The Lovely Wife and I saw two Confederate battle flags flying brazenly in very rural settings (contrary to popular opinion there are still some rural parts of Texas.  After all, we have more major metropolitan areas than any state outside of California.  You could look it up).  They weren't flying because the owners wanted to recover the losses of the Lost Cause, or even declare their independence from Washington, D.C.  They were simply being flown in defiance, in proof that "You can't make me NOT do it!"

A childish and petulant gesture, in other words.

How do I know?  I've lived among these people for 60 years.  I know them.  To some degree, I admire them.  They are "good people," because I've learned that when you get to know people, most of them are good.  Not perfect, not ideal, not in complete conformity with your most cherished beliefs; but good.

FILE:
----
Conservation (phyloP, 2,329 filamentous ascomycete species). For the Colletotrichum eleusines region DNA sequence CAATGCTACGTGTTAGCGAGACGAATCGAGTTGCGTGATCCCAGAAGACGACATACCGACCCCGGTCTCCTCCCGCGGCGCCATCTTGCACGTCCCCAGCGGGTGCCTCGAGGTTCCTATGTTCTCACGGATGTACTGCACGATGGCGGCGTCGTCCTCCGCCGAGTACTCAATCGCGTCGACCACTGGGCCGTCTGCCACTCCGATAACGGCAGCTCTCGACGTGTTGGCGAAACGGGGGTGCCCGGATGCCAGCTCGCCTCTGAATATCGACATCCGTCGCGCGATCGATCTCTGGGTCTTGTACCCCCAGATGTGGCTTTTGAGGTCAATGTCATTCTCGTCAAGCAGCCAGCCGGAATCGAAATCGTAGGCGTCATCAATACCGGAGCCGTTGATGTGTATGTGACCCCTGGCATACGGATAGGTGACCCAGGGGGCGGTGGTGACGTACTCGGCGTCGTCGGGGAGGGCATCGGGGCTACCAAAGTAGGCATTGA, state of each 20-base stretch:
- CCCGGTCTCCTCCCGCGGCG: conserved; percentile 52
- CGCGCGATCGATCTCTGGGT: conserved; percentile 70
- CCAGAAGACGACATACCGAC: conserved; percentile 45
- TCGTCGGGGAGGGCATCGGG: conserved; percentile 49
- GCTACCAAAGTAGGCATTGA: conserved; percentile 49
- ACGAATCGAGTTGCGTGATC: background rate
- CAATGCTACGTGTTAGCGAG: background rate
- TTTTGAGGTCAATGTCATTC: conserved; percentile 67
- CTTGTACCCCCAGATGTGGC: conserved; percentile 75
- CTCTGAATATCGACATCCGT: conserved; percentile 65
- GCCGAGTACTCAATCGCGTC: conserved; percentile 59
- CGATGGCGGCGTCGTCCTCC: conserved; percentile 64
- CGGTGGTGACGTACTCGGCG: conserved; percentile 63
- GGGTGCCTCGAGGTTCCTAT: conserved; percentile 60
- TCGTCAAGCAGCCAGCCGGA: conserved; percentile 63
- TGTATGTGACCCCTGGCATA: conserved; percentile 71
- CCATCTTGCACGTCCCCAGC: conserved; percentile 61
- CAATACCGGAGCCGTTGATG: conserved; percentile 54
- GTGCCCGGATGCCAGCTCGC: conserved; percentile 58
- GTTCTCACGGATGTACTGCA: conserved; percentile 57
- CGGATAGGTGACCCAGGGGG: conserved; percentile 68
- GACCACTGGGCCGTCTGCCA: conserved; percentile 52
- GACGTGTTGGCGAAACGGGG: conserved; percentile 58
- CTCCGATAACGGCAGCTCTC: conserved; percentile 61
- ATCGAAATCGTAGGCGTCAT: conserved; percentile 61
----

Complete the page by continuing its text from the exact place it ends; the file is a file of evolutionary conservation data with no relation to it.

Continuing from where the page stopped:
May the same be said of you, and may you have the wisdom to be content with it.

Back to Brecht, then.  The sentiment sounds good:  ennobling, inspiring, uplifting.

But it all depends on what you struggle for, doesn't it?  Part of the defiance I saw this weekend, pitiful as it was, is because those people don't want to be thought of as the "dispensable ones."  It's not so simple as either/or, as dispensable or indispensable.

So much depends, indeed.....

Of the making of books there is no end....


I was going to say I misunderstood Ta-Nehisi Coates because I didn't look at his statement to Jon Stewart in context (a sin of omission I feel very keenly; I like to be careful about context, lest I turn into Alex Jones without the notoriety.  What fresh hell would that be!)

And then I read this: